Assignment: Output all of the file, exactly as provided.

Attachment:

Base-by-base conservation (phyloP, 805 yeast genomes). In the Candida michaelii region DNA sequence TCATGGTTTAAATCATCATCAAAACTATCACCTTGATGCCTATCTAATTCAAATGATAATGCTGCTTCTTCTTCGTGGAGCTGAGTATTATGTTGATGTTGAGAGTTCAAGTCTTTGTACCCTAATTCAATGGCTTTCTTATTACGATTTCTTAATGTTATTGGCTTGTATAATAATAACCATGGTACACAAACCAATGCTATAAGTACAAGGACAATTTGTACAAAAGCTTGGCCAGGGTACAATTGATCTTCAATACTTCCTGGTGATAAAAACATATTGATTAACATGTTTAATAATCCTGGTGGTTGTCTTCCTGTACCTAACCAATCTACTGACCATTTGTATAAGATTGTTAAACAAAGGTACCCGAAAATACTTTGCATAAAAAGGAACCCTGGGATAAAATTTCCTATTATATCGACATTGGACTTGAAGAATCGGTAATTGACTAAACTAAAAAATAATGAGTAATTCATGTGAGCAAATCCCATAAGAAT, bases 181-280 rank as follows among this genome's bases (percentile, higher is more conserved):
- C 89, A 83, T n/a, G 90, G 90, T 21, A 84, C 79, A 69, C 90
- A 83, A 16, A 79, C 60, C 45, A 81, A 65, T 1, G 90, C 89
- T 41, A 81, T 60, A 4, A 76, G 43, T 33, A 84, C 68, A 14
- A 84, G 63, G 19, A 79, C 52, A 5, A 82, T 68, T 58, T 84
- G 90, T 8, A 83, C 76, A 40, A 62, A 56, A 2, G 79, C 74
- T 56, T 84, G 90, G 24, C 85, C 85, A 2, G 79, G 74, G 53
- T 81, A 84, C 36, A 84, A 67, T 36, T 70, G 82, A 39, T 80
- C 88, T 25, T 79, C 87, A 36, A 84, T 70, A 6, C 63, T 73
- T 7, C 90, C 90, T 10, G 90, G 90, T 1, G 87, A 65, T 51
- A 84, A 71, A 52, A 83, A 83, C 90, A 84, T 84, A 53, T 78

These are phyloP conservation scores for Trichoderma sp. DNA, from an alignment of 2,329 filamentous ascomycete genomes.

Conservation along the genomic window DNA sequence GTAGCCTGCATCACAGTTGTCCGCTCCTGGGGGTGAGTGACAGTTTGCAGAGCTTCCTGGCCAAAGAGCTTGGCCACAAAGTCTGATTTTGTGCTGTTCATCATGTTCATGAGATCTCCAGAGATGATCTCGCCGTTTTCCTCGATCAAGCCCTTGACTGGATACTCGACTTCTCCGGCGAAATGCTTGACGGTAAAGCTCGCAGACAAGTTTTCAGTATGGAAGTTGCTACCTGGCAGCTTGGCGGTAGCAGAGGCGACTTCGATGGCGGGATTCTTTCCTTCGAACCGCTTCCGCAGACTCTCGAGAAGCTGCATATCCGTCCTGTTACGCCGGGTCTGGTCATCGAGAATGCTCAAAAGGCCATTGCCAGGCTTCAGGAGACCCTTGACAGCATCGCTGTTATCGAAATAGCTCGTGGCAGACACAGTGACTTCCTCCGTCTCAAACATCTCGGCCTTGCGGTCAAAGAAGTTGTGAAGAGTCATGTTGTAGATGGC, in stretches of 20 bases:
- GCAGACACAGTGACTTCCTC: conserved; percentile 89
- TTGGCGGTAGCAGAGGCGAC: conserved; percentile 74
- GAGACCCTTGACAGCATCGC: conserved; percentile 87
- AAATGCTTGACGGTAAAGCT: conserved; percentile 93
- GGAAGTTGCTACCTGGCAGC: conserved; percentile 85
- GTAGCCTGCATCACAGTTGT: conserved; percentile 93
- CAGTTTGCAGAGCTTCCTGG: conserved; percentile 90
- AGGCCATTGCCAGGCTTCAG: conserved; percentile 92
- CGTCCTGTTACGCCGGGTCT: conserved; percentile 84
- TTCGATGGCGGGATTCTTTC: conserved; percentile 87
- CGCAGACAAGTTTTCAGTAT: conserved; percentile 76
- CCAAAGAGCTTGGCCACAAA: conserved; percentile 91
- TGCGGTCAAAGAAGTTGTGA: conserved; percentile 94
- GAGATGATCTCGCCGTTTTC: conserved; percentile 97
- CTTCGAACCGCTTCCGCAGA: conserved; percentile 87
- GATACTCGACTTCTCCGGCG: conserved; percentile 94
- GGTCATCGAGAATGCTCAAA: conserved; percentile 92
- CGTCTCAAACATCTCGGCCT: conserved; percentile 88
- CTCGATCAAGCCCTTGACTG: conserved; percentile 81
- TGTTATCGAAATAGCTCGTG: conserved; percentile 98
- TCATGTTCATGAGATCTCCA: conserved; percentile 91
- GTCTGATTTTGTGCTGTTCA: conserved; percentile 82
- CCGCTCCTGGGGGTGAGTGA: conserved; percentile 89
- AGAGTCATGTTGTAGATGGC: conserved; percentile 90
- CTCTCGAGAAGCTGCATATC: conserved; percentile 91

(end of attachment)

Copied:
Base-by-base conservation (phyloP, 805 yeast genomes). In the Candida michaelii region DNA sequence TCATGGTTTAAATCATCATCAAAACTATCACCTTGATGCCTATCTAATTCAAATGATAATGCTGCTTCTTCTTCGTGGAGCTGAGTATTATGTTGATGTTGAGAGTTCAAGTCTTTGTACCCTAATTCAATGGCTTTCTTATTACGATTTCTTAATGTTATTGGCTTGTATAATAATAACCATGGTACACAAACCAATGCTATAAGTACAAGGACAATTTGTACAAAAGCTTGGCCAGGGTACAATTGATCTTCAATACTTCCTGGTGATAAAAACATATTGATTAACATGTTTAATAATCCTGGTGGTTGTCTTCCTGTACCTAACCAATCTACTGACCATTTGTATAAGATTGTTAAACAAAGGTACCCGAAAATACTTTGCATAAAAAGGAACCCTGGGATAAAATTTCCTATTATATCGACATTGGACTTGAAGAATCGGTAATTGACTAAACTAAAAAATAATGAGTAATTCATGTGAGCAAATCCCATAAGAAT, bases 181-280 rank as follows among this genome's bases (percentile, higher is more conserved):
- C 89, A 83, T n/a, G 90, G 90, T 21, A 84, C 79, A 69, C 90
- A 83, A 16, A 79, C 60, C 45, A 81, A 65, T 1, G 90, C 89
- T 41, A 81, T 60, A 4, A 76, G 43, T 33, A 84, C 68, A 14
- A 84, G 63, G 19, A 79, C 52, A 5, A 82, T 68, T 58, T 84
- G 90, T 8, A 83, C 76, A 40, A 62, A 56, A 2, G 79, C 74
- T 56, T 84, G 90, G 24, C 85, C 85, A 2, G 79, G 74, G 53
- T 81, A 84, C 36, A 84, A 67, T 36, T 70, G 82, A 39, T 80
- C 88, T 25, T 79, C 87, A 36, A 84, T 70, A 6, C 63, T 73
- T 7, C 90, C 90, T 10, G 90, G 90, T 1, G 87, A 65, T 51
- A 84, A 71, A 52, A 83, A 83, C 90, A 84, T 84, A 53, T 78

These are phyloP conservation scores for Trichoderma sp. DNA, from an alignment of 2,329 filamentous ascomycete genomes.

Conservation along the genomic window DNA sequence GTAGCCTGCATCACAGTTGTCCGCTCCTGGGGGTGAGTGACAGTTTGCAGAGCTTCCTGGCCAAAGAGCTTGGCCACAAAGTCTGATTTTGTGCTGTTCATCATGTTCATGAGATCTCCAGAGATGATCTCGCCGTTTTCCTCGATCAAGCCCTTGACTGGATACTCGACTTCTCCGGCGAAATGCTTGACGGTAAAGCTCGCAGACAAGTTTTCAGTATGGAAGTTGCTACCTGGCAGCTTGGCGGTAGCAGAGGCGACTTCGATGGCGGGATTCTTTCCTTCGAACCGCTTCCGCAGACTCTCGAGAAGCTGCATATCCGTCCTGTTACGCCGGGTCTGGTCATCGAGAATGCTCAAAAGGCCATTGCCAGGCTTCAGGAGACCCTTGACAGCATCGCTGTTATCGAAATAGCTCGTGGCAGACACAGTGACTTCCTCCGTCTCAAACATCTCGGCCTTGCGGTCAAAGAAGTTGTGAAGAGTCATGTTGTAGATGGC, in stretches of 20 bases:
- GCAGACACAGTGACTTCCTC: conserved; percentile 89
- TTGGCGGTAGCAGAGGCGAC: conserved; percentile 74
- GAGACCCTTGACAGCATCGC: conserved; percentile 87
- AAATGCTTGACGGTAAAGCT: conserved; percentile 93
- GGAAGTTGCTACCTGGCAGC: conserved; percentile 85
- GTAGCCTGCATCACAGTTGT: conserved; percentile 93
- CAGTTTGCAGAGCTTCCTGG: conserved; percentile 90
- AGGCCATTGCCAGGCTTCAG: conserved; percentile 92
- CGTCCTGTTACGCCGGGTCT: conserved; percentile 84
- TTCGATGGCGGGATTCTTTC: conserved; percentile 87
- CGCAGACAAGTTTTCAGTAT: conserved; percentile 76
- CCAAAGAGCTTGGCCACAAA: conserved; percentile 91
- TGCGGTCAAAGAAGTTGTGA: conserved; percentile 94
- GAGATGATCTCGCCGTTTTC: conserved; percentile 97
- CTTCGAACCGCTTCCGCAGA: conserved; percentile 87
- GATACTCGACTTCTCCGGCG: conserved; percentile 94
- GGTCATCGAGAATGCTCAAA: conserved; percentile 92
- CGTCTCAAACATCTCGGCCT: conserved; percentile 88
- CTCGATCAAGCCCTTGACTG: conserved; percentile 81
- TGTTATCGAAATAGCTCGTG: conserved; percentile 98
- TCATGTTCATGAGATCTCCA: conserved; percentile 91
- GTCTGATTTTGTGCTGTTCA: conserved; percentile 82
- CCGCTCCTGGGGGTGAGTGA: conserved; percentile 89
- AGAGTCATGTTGTAGATGGC: conserved; percentile 90
- CTCTCGAGAAGCTGCATATC: conserved; percentile 91